Facial pigmentation spots and patches are one of the biggest skin concerns of
Singapore women. Some pigmentations are difficult to manage while others are difficult to diagnose. However, Ota nevus and Hori’s macule are the exception and the easiest to manage. They only respond to laser treatment and almost always respond with near complete resolution.
Nevus of Ota is a birthmark typically occurring on one side of the face. Frequently, it affects the skin around the eyes, forehead, nose, and cheeks. Besides skin, it may also involve parts of the eye or mouth.
It usually appears as blue-grey hyperpigmentation because there are many pigment cells found deep within the dermis of the skin. 40-50% of all cases of nevus of Ota are present at birth, while the rest typically develop during adolescence.
Laser treatments are the most effective in treating nevus of Ota. These include QS Nd:YAG, ruby laser, and alexandrite laser and they must be repeated many times ( at least 5-6 times). Alternatively, people may opt to cover the hyperpigmentation with camouflaging creams, foundation, or concealer.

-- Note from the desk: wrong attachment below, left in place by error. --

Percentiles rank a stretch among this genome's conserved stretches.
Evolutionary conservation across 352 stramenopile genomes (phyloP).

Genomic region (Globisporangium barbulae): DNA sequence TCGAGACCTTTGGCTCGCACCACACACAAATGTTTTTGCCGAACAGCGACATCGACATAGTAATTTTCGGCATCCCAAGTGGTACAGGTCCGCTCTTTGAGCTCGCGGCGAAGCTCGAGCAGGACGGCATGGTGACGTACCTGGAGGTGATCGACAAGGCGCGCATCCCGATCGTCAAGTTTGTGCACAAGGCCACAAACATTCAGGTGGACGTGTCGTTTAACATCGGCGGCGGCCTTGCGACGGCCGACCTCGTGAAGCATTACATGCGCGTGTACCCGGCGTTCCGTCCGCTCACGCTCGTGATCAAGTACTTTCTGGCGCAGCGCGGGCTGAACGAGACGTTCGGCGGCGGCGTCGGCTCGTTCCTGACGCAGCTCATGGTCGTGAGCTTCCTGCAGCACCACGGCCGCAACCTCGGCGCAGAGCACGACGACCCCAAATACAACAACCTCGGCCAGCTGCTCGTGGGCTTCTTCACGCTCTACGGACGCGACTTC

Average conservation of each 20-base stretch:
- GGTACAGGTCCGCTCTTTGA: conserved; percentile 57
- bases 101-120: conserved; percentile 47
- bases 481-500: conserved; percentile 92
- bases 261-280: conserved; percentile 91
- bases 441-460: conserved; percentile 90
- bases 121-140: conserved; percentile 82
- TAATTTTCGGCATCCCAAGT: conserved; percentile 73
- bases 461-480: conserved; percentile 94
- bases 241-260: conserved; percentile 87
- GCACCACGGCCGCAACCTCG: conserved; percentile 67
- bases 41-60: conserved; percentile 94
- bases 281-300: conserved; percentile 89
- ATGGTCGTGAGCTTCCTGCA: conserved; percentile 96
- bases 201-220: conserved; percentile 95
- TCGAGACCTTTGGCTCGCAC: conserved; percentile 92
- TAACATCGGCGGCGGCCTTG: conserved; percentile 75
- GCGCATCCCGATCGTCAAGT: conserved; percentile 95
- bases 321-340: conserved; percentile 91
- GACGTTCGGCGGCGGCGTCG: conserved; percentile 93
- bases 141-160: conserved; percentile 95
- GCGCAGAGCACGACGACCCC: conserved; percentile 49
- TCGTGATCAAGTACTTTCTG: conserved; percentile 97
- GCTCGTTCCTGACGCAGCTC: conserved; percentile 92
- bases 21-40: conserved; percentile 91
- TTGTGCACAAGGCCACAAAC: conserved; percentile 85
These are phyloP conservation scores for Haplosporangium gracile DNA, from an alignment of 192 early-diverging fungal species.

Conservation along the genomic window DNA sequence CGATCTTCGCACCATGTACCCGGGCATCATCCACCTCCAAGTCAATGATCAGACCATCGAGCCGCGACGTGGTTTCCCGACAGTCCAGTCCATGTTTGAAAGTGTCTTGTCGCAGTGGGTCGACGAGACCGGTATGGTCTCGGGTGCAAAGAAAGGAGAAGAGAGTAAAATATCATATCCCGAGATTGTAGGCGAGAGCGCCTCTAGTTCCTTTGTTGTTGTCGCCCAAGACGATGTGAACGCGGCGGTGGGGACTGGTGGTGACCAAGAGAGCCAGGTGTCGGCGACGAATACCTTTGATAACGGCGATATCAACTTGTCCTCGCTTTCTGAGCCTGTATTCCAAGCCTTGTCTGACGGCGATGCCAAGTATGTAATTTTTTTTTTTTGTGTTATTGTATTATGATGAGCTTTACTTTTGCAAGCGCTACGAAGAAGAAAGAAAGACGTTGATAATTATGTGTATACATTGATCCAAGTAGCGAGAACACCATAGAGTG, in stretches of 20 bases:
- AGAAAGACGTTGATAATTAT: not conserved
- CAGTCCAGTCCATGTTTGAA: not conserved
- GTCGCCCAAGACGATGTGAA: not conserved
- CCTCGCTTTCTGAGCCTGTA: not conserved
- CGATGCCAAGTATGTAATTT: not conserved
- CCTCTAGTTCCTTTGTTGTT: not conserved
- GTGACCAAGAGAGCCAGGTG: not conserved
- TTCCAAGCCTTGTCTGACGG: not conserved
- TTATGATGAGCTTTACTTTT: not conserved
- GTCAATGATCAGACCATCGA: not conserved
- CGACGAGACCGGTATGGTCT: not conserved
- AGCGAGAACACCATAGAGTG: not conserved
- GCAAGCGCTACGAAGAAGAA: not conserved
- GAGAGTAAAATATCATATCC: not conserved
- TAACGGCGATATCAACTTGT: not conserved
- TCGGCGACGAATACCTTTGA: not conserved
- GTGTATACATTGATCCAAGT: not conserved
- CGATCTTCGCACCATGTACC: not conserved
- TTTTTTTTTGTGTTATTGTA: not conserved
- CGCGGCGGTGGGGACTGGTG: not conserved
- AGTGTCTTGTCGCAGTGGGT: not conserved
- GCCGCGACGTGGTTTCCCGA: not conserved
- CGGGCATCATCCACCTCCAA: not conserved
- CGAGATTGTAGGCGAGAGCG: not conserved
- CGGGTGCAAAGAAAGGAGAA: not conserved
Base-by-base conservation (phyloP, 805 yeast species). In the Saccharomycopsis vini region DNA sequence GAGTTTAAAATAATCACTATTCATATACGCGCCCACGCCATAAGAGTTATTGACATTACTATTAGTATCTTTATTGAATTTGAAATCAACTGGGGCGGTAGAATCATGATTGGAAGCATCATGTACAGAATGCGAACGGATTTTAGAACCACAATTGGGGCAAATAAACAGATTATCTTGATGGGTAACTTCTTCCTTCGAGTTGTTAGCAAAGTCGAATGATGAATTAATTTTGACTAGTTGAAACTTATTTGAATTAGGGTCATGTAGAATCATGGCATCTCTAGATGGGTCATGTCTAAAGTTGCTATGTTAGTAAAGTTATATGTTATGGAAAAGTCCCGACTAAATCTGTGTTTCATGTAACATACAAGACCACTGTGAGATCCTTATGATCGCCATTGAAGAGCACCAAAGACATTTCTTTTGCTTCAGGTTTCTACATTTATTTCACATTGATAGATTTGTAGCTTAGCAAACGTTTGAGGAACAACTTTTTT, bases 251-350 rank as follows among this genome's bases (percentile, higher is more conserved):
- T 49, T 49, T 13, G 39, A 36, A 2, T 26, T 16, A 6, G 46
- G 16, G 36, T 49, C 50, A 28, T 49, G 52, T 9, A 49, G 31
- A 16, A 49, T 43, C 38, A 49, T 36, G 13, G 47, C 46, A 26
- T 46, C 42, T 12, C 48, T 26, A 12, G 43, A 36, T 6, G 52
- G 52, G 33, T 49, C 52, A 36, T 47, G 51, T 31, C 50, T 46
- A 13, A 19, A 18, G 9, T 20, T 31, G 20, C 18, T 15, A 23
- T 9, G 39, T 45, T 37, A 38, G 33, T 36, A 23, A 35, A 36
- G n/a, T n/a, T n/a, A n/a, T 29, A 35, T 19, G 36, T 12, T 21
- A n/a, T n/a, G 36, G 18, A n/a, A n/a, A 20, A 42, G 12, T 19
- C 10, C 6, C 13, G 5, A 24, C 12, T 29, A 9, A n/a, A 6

Aside from their physical appearance, one has to be aware of the risk of glaucoma and malignant melanoma.
Hori’s macule is also known as acquired nevus of Ota-like macules (ABNOM) and is a fairly common facial pigmentation that is often under-diagnosed or mis-diagnosed as freckles or melasma. Not uncommonly, it may coexist with melasma.
Often occurring on both sides of the cheek, the bean-sized pigmentation can appear from light brown, dark brown to dark blue in color. The nose, eyelids, forehead are sometimes affected as well. However, it does not affect the eyes or the mouth.
Contrary to the nevus of Ota, Hori’s nevus appears in the third to fifth decades of life and is therefore an acquired condition, mostly occurring in Asian women.
Hori’s nevus only responds to laser treatments with the Q-switched ruby laser, Q-switched alexandrite laser or Q-switched Nd:YAG lasers. Multiple sessions (at least 4 to 6 ) are usually necessary.
Temporary darkening of the skin (post inflammatory hyperpigmentation) may occur after the first treatment. However, this usually settles from second treatment onwards and the improvement and lightening continues steadily with each session of laser treatment til it fades eventually.
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